Roots-type supercharger of working principle and origin
The roots blower we see is also called roots supercharger. Roots supercharger is a kind of positive displacement vane pump. Its working principle is to pump fluid with a pair of meshing vanes instead of a set of stretch gears. The fluid is trapped around the slit pocket and carried out from the intake side to the exhaust. The most common application of roots supercharger is as induction device of two-stroke diesel engine, such as Detroit Diesel Engine and electric diesel engine. The roots supercharger is also used to supercharge Otto engines and fans, with the engine crankshaft passing through timing or V-belts, chains or gear trains.
Roots supercharger is generally called fan or Pd (volume) blower, which can be called “cache” when the hot rod is customized for the automobile gasoline engine. Roots supercharger is simple and widely used. This is more effective than developing a positive intake manifold pressure to replace the supercharger (i.e. above atmospheric pressure) at low engine speeds, making the popular choice for passenger car applications. Peak torque can reach about 2000 rpm. Unlike the basic diagram, the most modern roots supercharger will have a three blade or four blade rotor; this allows the blades to spiral slightly along the rotor shaft, which in turn reduces the input and output pulses (this is impractical for two blades, and even a slight spiral can open a free path through the supercharger at a certain angle).
Cumulative heat is an important consideration in compressor operation of internal combustion engines. In the three basic types of turbocharger, roots design has the worst thermal efficiency in history, especially under high pressure ratio.
Roots type turbocharger is usually used for applications where large air volume must span a relatively small pressure difference. This includes low vacuum applications, roots type supercharger acting alone or as part of a high vacuum system in combination with other pumps.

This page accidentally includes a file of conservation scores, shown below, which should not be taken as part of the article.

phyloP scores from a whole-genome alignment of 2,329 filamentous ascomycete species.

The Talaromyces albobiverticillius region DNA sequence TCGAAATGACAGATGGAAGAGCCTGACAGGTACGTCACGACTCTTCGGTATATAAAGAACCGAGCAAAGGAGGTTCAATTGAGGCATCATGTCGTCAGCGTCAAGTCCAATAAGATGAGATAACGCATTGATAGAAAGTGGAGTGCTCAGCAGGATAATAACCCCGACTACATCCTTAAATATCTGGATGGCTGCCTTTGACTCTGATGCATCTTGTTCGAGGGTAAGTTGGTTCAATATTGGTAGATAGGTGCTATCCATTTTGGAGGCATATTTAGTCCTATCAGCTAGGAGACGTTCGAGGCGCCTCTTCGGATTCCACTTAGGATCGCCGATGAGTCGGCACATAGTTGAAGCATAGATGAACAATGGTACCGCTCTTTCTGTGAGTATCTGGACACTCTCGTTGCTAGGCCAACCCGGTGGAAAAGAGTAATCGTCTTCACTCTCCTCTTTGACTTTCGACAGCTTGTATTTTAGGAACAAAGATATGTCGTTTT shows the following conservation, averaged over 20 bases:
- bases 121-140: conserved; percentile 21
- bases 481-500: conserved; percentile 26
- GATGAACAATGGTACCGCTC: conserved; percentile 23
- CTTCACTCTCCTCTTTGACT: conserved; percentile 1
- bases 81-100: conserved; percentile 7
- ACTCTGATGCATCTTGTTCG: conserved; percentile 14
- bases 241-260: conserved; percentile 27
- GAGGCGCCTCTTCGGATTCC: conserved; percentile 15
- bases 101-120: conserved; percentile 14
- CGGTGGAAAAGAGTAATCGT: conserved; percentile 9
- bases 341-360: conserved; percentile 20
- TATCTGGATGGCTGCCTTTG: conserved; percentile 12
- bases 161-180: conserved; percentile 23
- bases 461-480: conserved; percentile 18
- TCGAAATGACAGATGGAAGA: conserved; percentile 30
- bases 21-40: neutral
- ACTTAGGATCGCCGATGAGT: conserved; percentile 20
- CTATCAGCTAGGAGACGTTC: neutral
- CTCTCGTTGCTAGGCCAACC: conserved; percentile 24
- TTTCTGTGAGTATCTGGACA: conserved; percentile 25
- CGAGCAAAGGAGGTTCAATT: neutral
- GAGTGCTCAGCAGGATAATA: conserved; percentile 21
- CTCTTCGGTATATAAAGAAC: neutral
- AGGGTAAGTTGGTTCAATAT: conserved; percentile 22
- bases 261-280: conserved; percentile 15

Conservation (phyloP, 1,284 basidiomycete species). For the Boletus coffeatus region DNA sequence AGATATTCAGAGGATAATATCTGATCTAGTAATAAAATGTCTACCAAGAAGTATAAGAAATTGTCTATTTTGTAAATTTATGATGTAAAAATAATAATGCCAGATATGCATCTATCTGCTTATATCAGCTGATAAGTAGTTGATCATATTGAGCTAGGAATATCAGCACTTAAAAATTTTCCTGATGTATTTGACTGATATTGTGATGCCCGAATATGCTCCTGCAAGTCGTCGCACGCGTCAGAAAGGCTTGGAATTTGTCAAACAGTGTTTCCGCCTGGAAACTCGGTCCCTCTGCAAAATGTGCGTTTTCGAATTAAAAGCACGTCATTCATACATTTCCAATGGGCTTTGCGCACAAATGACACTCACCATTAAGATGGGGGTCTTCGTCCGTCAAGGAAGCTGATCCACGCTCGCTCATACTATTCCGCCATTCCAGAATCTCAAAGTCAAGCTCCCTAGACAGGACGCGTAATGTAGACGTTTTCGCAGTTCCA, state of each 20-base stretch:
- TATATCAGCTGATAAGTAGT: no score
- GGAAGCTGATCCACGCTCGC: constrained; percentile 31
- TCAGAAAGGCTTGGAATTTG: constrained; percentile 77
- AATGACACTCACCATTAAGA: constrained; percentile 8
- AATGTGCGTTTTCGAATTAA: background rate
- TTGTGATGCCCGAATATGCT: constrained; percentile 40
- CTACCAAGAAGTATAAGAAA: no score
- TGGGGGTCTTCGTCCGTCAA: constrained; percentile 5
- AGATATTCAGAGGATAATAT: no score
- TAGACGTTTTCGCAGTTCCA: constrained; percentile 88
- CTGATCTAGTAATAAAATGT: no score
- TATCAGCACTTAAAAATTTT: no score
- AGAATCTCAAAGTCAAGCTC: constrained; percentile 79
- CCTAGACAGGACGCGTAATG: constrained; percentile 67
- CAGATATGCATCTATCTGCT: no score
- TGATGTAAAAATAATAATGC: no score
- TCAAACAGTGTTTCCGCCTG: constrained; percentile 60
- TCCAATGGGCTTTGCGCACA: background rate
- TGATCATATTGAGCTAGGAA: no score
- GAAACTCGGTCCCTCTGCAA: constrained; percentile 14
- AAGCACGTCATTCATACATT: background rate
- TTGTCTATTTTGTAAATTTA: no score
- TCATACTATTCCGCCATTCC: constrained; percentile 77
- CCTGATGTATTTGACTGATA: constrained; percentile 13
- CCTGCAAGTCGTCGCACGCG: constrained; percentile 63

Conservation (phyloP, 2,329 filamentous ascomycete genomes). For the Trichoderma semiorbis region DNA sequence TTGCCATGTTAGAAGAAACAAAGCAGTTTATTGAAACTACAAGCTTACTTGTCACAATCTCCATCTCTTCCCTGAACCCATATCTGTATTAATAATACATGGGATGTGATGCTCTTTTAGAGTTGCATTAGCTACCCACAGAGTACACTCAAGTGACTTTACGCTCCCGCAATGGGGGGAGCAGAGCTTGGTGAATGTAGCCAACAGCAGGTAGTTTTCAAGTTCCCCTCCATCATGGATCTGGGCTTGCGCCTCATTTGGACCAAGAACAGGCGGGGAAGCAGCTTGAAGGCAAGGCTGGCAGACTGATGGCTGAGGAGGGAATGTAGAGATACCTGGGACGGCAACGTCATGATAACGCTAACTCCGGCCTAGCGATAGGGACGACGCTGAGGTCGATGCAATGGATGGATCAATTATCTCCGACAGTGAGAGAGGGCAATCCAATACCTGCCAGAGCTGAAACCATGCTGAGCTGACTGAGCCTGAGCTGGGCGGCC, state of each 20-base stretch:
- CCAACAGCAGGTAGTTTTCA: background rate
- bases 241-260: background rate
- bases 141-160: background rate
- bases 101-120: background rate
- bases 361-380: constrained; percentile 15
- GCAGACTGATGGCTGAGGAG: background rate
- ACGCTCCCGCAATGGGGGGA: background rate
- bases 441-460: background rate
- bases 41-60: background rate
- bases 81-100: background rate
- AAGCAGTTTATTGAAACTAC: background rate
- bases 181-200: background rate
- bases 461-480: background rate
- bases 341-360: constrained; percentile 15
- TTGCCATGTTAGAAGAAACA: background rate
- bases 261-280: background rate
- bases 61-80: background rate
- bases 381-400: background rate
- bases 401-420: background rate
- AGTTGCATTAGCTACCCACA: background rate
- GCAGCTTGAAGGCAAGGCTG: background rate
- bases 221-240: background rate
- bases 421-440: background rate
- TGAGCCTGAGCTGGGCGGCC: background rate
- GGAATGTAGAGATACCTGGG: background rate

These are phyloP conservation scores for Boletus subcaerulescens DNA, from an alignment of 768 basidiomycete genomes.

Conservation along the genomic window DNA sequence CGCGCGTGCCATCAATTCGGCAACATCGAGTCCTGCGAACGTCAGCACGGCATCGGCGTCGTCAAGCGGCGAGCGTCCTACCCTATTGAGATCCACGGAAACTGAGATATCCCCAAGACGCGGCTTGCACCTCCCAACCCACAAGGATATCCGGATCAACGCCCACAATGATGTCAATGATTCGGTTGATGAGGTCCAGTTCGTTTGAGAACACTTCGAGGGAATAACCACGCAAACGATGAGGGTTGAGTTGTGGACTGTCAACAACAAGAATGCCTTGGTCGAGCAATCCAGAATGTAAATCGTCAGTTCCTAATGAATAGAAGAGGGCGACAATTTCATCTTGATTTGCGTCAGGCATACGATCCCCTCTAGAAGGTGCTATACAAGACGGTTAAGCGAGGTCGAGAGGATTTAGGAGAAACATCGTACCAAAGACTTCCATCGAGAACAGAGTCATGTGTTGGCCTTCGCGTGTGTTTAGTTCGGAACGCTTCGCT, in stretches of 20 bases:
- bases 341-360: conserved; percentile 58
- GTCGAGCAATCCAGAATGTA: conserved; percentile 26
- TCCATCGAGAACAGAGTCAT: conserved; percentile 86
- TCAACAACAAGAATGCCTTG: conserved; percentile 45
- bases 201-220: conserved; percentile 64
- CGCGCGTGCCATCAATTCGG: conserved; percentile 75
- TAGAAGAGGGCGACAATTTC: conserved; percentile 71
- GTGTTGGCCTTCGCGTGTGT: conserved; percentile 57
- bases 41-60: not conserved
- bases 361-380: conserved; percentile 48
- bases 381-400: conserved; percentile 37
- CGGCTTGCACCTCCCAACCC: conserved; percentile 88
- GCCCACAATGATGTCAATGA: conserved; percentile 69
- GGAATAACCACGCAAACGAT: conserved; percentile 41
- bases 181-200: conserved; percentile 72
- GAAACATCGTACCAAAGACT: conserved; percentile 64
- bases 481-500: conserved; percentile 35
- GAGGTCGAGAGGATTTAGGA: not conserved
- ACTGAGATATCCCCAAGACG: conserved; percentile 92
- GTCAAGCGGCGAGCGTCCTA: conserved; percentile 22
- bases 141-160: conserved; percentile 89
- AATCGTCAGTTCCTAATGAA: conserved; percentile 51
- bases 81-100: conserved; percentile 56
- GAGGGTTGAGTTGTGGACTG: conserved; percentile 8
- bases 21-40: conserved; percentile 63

A simple cycloid rotor with roots supercharger is adopted, which adopts alternating section inner and outer cycloid curves. For a two lobe rotor, the smaller generated circle is one quarter of the larger diameter. Real roots blowers may have more complex configurations to improve efficiency. The blades in one rotor do not drive the minimum free play of other rotors in all positions, so that a separate gear provides phase to the blades.
Due to the need to maintain the clearance between the lobes of the rotary vane pump, the single-stage roots supercharger can only pump air through a limited differential pressure. If the pump is used outside of its specification, the compression of the gas produces so much heat that the lobes expand to where they are plugged, damaging the pump.
Roots pumps can pump a large amount of water, but they can only achieve moderate compression. It is not uncommon. In the stage of duoroots fans, the cooling gas between the heat exchanger (heat exchanger) is often used. The lack of oil on the pump surface enables the pump to work in an environment where pollution control is important. The high pumping rate of hydrocarbons also allows Roots pumps to provide an effective isolation between lubrication pumps, such as rotary compression pumps, and vacuum chambers.
A variant uses a claw shaped rotor for higher compression.
The roots supercharger can achieve about 70% efficiency and two maximum pressure ratios at the same time. Because roots superchargers pump air in discrete pulses (unlike screw compressors), pulsating noise and turbulence may propagate downstream. If not properly managed (through outlet pipe geometry) or occupied (structural reinforcement of downstream components), the resulting pulsation may cause fluid cavitation and / or damage downstream of the component’s blower.